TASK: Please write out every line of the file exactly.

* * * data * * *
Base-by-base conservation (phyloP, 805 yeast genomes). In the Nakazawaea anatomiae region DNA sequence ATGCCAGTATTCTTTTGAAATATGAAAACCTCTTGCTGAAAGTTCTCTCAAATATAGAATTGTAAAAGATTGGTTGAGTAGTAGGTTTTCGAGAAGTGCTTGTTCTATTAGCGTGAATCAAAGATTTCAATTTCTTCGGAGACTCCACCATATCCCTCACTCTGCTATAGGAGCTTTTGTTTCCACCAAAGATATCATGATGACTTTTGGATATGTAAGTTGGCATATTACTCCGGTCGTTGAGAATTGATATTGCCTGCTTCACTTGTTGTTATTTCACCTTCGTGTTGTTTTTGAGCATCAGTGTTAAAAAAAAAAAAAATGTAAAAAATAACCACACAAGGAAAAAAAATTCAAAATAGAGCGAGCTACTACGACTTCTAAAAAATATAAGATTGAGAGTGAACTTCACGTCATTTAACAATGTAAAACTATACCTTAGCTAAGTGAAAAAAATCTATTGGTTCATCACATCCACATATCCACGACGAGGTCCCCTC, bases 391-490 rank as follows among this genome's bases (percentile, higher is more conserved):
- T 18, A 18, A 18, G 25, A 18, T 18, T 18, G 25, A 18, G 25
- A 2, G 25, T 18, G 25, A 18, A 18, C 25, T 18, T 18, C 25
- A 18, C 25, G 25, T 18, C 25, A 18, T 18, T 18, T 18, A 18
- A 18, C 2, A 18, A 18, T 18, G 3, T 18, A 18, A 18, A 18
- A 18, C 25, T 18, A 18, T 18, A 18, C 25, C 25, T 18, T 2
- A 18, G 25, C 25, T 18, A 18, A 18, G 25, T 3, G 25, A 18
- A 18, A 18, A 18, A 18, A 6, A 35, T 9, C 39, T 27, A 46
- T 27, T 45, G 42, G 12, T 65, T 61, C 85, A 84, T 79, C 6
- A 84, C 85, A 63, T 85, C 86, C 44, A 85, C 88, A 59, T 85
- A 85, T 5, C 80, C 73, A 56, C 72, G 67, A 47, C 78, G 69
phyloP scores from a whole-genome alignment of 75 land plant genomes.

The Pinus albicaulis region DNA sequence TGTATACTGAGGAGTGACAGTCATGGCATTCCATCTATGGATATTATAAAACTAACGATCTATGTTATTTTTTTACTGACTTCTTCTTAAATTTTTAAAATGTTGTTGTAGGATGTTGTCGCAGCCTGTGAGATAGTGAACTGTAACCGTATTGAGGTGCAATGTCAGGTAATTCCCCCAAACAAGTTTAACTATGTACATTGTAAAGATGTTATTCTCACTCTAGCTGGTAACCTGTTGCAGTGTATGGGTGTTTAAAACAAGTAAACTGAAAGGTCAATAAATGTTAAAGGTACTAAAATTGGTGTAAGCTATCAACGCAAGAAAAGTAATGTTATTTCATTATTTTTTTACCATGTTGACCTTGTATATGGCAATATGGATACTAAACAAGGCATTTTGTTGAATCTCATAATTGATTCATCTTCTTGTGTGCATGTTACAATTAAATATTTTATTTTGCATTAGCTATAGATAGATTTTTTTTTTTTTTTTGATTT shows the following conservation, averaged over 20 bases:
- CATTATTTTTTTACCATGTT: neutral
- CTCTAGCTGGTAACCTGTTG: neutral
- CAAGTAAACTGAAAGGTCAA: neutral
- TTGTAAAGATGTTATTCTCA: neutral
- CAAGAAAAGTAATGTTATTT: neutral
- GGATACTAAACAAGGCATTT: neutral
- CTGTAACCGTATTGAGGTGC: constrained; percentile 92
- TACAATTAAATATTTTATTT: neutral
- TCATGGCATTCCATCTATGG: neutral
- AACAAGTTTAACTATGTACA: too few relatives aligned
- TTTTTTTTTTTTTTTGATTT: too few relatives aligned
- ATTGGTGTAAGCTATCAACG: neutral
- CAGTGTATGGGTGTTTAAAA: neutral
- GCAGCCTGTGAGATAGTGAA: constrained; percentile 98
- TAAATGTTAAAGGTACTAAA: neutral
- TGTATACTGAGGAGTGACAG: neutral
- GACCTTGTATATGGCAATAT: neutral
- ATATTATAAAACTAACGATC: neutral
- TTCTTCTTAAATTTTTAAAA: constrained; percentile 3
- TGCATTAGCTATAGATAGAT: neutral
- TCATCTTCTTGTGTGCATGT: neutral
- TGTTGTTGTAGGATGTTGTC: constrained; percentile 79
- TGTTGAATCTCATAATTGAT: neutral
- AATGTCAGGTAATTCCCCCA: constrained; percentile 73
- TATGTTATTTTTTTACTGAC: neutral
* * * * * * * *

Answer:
Base-by-base conservation (phyloP, 805 yeast genomes). In the Nakazawaea anatomiae region DNA sequence ATGCCAGTATTCTTTTGAAATATGAAAACCTCTTGCTGAAAGTTCTCTCAAATATAGAATTGTAAAAGATTGGTTGAGTAGTAGGTTTTCGAGAAGTGCTTGTTCTATTAGCGTGAATCAAAGATTTCAATTTCTTCGGAGACTCCACCATATCCCTCACTCTGCTATAGGAGCTTTTGTTTCCACCAAAGATATCATGATGACTTTTGGATATGTAAGTTGGCATATTACTCCGGTCGTTGAGAATTGATATTGCCTGCTTCACTTGTTGTTATTTCACCTTCGTGTTGTTTTTGAGCATCAGTGTTAAAAAAAAAAAAAATGTAAAAAATAACCACACAAGGAAAAAAAATTCAAAATAGAGCGAGCTACTACGACTTCTAAAAAATATAAGATTGAGAGTGAACTTCACGTCATTTAACAATGTAAAACTATACCTTAGCTAAGTGAAAAAAATCTATTGGTTCATCACATCCACATATCCACGACGAGGTCCCCTC, bases 391-490 rank as follows among this genome's bases (percentile, higher is more conserved):
- T 18, A 18, A 18, G 25, A 18, T 18, T 18, G 25, A 18, G 25
- A 2, G 25, T 18, G 25, A 18, A 18, C 25, T 18, T 18, C 25
- A 18, C 25, G 25, T 18, C 25, A 18, T 18, T 18, T 18, A 18
- A 18, C 2, A 18, A 18, T 18, G 3, T 18, A 18, A 18, A 18
- A 18, C 25, T 18, A 18, T 18, A 18, C 25, C 25, T 18, T 2
- A 18, G 25, C 25, T 18, A 18, A 18, G 25, T 3, G 25, A 18
- A 18, A 18, A 18, A 18, A 6, A 35, T 9, C 39, T 27, A 46
- T 27, T 45, G 42, G 12, T 65, T 61, C 85, A 84, T 79, C 6
- A 84, C 85, A 63, T 85, C 86, C 44, A 85, C 88, A 59, T 85
- A 85, T 5, C 80, C 73, A 56, C 72, G 67, A 47, C 78, G 69
phyloP scores from a whole-genome alignment of 75 land plant genomes.

The Pinus albicaulis region DNA sequence TGTATACTGAGGAGTGACAGTCATGGCATTCCATCTATGGATATTATAAAACTAACGATCTATGTTATTTTTTTACTGACTTCTTCTTAAATTTTTAAAATGTTGTTGTAGGATGTTGTCGCAGCCTGTGAGATAGTGAACTGTAACCGTATTGAGGTGCAATGTCAGGTAATTCCCCCAAACAAGTTTAACTATGTACATTGTAAAGATGTTATTCTCACTCTAGCTGGTAACCTGTTGCAGTGTATGGGTGTTTAAAACAAGTAAACTGAAAGGTCAATAAATGTTAAAGGTACTAAAATTGGTGTAAGCTATCAACGCAAGAAAAGTAATGTTATTTCATTATTTTTTTACCATGTTGACCTTGTATATGGCAATATGGATACTAAACAAGGCATTTTGTTGAATCTCATAATTGATTCATCTTCTTGTGTGCATGTTACAATTAAATATTTTATTTTGCATTAGCTATAGATAGATTTTTTTTTTTTTTTTGATTT shows the following conservation, averaged over 20 bases:
- CATTATTTTTTTACCATGTT: neutral
- CTCTAGCTGGTAACCTGTTG: neutral
- CAAGTAAACTGAAAGGTCAA: neutral
- TTGTAAAGATGTTATTCTCA: neutral
- CAAGAAAAGTAATGTTATTT: neutral
- GGATACTAAACAAGGCATTT: neutral
- CTGTAACCGTATTGAGGTGC: constrained; percentile 92
- TACAATTAAATATTTTATTT: neutral
- TCATGGCATTCCATCTATGG: neutral
- AACAAGTTTAACTATGTACA: too few relatives aligned
- TTTTTTTTTTTTTTTGATTT: too few relatives aligned
- ATTGGTGTAAGCTATCAACG: neutral
- CAGTGTATGGGTGTTTAAAA: neutral
- GCAGCCTGTGAGATAGTGAA: constrained; percentile 98
- TAAATGTTAAAGGTACTAAA: neutral
- TGTATACTGAGGAGTGACAG: neutral
- GACCTTGTATATGGCAATAT: neutral
- ATATTATAAAACTAACGATC: neutral
- TTCTTCTTAAATTTTTAAAA: constrained; percentile 3
- TGCATTAGCTATAGATAGAT: neutral
- TCATCTTCTTGTGTGCATGT: neutral
- TGTTGTTGTAGGATGTTGTC: constrained; percentile 79
- TGTTGAATCTCATAATTGAT: neutral
- AATGTCAGGTAATTCCCCCA: constrained; percentile 73
- TATGTTATTTTTTTACTGAC: neutral